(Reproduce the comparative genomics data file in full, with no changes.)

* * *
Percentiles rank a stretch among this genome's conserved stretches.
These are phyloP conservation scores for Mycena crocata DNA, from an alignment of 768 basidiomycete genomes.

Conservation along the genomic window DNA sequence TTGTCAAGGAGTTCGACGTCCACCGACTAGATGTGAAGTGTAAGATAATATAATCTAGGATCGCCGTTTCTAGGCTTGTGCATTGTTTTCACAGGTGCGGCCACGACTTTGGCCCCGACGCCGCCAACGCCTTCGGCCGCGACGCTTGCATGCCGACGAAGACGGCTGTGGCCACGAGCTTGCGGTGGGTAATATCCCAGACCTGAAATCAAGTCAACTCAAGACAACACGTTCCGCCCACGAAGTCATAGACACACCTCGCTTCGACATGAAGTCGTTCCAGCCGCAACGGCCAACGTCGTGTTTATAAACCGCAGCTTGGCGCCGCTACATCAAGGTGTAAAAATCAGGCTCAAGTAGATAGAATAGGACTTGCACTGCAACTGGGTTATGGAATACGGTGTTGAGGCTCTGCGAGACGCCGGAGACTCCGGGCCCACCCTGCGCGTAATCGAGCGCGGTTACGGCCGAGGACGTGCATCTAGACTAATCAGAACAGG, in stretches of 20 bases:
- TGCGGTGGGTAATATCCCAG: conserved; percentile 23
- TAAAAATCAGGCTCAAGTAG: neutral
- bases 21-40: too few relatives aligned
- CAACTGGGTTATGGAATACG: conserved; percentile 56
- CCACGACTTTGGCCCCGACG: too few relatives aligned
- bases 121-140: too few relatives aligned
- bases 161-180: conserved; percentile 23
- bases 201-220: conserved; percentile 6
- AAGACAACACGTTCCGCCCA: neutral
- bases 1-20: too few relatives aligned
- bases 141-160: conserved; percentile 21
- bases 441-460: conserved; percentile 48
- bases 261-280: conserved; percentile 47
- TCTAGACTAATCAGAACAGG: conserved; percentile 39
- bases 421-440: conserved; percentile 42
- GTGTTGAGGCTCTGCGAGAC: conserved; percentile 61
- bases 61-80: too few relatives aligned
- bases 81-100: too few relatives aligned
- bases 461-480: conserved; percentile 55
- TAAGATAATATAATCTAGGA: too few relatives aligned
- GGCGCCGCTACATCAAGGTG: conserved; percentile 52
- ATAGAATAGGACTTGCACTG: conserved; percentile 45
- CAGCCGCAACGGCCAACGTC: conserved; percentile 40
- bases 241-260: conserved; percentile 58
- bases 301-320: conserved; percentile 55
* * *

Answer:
Percentiles rank a stretch among this genome's conserved stretches.
These are phyloP conservation scores for Mycena crocata DNA, from an alignment of 768 basidiomycete genomes.

Conservation along the genomic window DNA sequence TTGTCAAGGAGTTCGACGTCCACCGACTAGATGTGAAGTGTAAGATAATATAATCTAGGATCGCCGTTTCTAGGCTTGTGCATTGTTTTCACAGGTGCGGCCACGACTTTGGCCCCGACGCCGCCAACGCCTTCGGCCGCGACGCTTGCATGCCGACGAAGACGGCTGTGGCCACGAGCTTGCGGTGGGTAATATCCCAGACCTGAAATCAAGTCAACTCAAGACAACACGTTCCGCCCACGAAGTCATAGACACACCTCGCTTCGACATGAAGTCGTTCCAGCCGCAACGGCCAACGTCGTGTTTATAAACCGCAGCTTGGCGCCGCTACATCAAGGTGTAAAAATCAGGCTCAAGTAGATAGAATAGGACTTGCACTGCAACTGGGTTATGGAATACGGTGTTGAGGCTCTGCGAGACGCCGGAGACTCCGGGCCCACCCTGCGCGTAATCGAGCGCGGTTACGGCCGAGGACGTGCATCTAGACTAATCAGAACAGG, in stretches of 20 bases:
- TGCGGTGGGTAATATCCCAG: conserved; percentile 23
- TAAAAATCAGGCTCAAGTAG: neutral
- bases 21-40: too few relatives aligned
- CAACTGGGTTATGGAATACG: conserved; percentile 56
- CCACGACTTTGGCCCCGACG: too few relatives aligned
- bases 121-140: too few relatives aligned
- bases 161-180: conserved; percentile 23
- bases 201-220: conserved; percentile 6
- AAGACAACACGTTCCGCCCA: neutral
- bases 1-20: too few relatives aligned
- bases 141-160: conserved; percentile 21
- bases 441-460: conserved; percentile 48
- bases 261-280: conserved; percentile 47
- TCTAGACTAATCAGAACAGG: conserved; percentile 39
- bases 421-440: conserved; percentile 42
- GTGTTGAGGCTCTGCGAGAC: conserved; percentile 61
- bases 61-80: too few relatives aligned
- bases 81-100: too few relatives aligned
- bases 461-480: conserved; percentile 55
- TAAGATAATATAATCTAGGA: too few relatives aligned
- GGCGCCGCTACATCAAGGTG: conserved; percentile 52
- ATAGAATAGGACTTGCACTG: conserved; percentile 45
- CAGCCGCAACGGCCAACGTC: conserved; percentile 40
- bases 241-260: conserved; percentile 58
- bases 301-320: conserved; percentile 55